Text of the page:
In a nutshell
Human rights lawyers protest injustice and fight for principles at the point of intersection between the state’s powers and individuals’ rights. Cases usually relate in some way to the UK’s ratification of the European Convention on Human Rights (ECHR) through the Human Rights Act and crop up in criminal and civil contexts, often through the medium of judicial review, a key tool in questioning the decisions of public bodies. Civil contexts include claims regarding the right to education or community care under the Mental Health Act, cases of discrimination at work and even family issues. Criminal contexts could relate to complaints against the police, prisoners’ issues, public order convictions following demonstrations or perhaps extradition on terror charges.
Immigration lawyers deal with both business and personal immigration matters. The former is the more lucrative of the two areas, and sees lawyers assist highly skilled migrants in obtaining residency or leave to remain in the UK and helping non-nationals secure visas for travel abroad. Lawyers also work with companies that need to bring in employees from overseas. Personal immigration lawyers represent individuals who have fled persecution in their country of origin. They also take on cases for people whose right to stay in the UK is under threat or indeed entirely absent. All facets of immigration law are likely to see complex changes in the wake of the UK's decision to leave the EU.
What lawyers do
Business immigration lawyers
- Advise and assist businesses or their employees in relation to work permits and visas. Lawyers need to be up to speed on all current schemes, such as those for highly skilled migrants and investors.
- Prepare for, attend and advocate at tribunals or court hearings, where necessary instructing a barrister to do so.
Personal immigration lawyers
- Advise clients on their status and rights within the UK.
- Secure evidence of a client’s identity, medical reports and witness statements, and prepare cases for court hearings or appeals. Represent clients or instruct a barrister to do so.
- Undertake an immense amount of unremunerated form filling and legal aid paperwork.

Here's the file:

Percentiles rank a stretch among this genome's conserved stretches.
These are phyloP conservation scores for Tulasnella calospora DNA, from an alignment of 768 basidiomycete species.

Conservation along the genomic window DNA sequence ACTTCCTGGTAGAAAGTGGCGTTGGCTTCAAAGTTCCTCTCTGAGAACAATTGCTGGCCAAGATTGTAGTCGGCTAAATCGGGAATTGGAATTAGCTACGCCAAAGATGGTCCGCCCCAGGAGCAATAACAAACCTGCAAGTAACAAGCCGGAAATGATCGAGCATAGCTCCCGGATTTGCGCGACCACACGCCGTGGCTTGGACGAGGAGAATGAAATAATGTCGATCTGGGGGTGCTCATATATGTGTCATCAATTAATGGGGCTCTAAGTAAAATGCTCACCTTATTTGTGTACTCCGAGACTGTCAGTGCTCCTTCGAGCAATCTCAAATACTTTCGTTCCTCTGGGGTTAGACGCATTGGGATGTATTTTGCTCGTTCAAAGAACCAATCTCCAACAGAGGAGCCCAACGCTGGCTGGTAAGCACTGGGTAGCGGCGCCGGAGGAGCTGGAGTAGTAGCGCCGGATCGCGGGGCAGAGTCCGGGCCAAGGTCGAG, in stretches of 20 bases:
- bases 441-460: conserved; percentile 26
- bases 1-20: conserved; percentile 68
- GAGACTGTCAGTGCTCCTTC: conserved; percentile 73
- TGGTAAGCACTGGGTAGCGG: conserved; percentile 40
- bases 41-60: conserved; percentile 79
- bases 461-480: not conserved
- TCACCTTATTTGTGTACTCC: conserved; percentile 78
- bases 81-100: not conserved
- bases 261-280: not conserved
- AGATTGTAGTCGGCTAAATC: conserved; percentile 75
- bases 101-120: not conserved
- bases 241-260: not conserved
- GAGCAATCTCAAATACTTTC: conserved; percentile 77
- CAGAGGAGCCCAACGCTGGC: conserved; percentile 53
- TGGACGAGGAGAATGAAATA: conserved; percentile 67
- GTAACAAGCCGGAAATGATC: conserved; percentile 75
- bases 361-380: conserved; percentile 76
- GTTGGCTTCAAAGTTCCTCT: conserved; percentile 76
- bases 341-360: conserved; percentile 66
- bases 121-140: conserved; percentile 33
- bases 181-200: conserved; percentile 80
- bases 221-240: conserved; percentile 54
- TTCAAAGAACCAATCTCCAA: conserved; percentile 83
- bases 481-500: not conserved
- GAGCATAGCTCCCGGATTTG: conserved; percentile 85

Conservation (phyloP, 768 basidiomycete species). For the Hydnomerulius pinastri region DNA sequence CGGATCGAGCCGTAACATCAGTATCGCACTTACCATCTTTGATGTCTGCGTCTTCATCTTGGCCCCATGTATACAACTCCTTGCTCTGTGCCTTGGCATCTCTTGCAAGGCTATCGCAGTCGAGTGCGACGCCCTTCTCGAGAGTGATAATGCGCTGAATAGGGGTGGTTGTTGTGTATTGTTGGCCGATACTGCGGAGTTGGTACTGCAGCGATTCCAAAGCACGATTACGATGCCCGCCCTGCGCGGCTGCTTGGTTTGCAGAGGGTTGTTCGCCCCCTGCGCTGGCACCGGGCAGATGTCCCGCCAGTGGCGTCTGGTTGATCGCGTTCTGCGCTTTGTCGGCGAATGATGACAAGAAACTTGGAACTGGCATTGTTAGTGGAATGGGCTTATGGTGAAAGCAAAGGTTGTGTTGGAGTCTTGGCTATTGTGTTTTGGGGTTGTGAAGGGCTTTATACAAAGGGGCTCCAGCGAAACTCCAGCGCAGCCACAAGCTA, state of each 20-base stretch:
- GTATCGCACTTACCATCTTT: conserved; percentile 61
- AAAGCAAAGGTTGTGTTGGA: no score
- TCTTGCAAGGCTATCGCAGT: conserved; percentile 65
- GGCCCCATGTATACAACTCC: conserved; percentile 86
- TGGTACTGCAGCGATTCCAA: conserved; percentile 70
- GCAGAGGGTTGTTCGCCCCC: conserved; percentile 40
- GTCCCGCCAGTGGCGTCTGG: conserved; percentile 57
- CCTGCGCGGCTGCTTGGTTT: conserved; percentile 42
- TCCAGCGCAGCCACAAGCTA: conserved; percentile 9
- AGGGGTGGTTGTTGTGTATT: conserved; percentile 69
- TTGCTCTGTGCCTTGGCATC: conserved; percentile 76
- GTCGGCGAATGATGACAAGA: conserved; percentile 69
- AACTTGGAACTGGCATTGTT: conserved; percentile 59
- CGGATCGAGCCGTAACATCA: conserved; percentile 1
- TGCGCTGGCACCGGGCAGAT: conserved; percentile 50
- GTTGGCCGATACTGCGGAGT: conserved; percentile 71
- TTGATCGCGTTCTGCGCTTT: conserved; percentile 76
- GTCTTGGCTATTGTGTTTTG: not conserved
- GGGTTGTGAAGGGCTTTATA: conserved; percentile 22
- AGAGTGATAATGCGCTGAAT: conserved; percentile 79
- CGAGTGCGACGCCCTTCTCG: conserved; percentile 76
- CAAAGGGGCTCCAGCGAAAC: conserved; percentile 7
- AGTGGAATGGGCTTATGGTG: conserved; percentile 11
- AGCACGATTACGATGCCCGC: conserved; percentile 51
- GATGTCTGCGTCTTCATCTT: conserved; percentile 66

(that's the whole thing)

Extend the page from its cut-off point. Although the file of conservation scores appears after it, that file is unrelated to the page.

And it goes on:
The realities of the job
- The competition for training contracts is huge. Voluntary work at a law centre or specialist voluntary organisation, or other relevant experience, is essential.
- A commitment to and belief in the values you’re fighting for is essential in this relatively low-paid area. Work in the voluntary sector or taking on important cases pro bono can provide the greatest satisfaction.
- Because much of the work is publicly funded, firms do not usually offer attractive trainee salaries or sponsorship through law school.
- Sensitivity and empathy are absolutely essential because you’ll often be dealing with highly emotional people, those with mental health issues or those who simply don’t appreciate the full extent of their legal predicament.
- Strong analytical skills are required to pick out the legal issues you can change from the socio-economic ones beyond your control.
- In the battle against red tape and institutional indifference, organisational skills and a vast store of patience are valuable assets.
- Opportunities for advocacy are abundant, which means that knowledge of court and tribunal procedures is a fundamental requirement. Often cases must pass through every possible stage of appeal before referral to judicial review or the Supreme Court.
- If working within a commercial firm, the clients will be businesses and public sector organisations. As such there will be less of a campaigning element to the work and you will not necessarily feel you are ‘on the side of the angels’.
- Human rights and immigration law could be one of the areas most affected by the UK's decision to leave the EU. The long-term status of EU citizens in Britain and Britons in the EU has not yet been confirmed though it can safely be said that mass deportations are not going to happen. However, there is an atmosphere of uncertainty as regards the future of the free movement of people between EU member states and the UK; controls on immigration from the EU are likely to be introduced. Employment law protections and free movement could be stripped from domestic legislation, although if the UK were to remain part to the European Economic Area Agreement, like Norway, it would remain subject to such EU laws.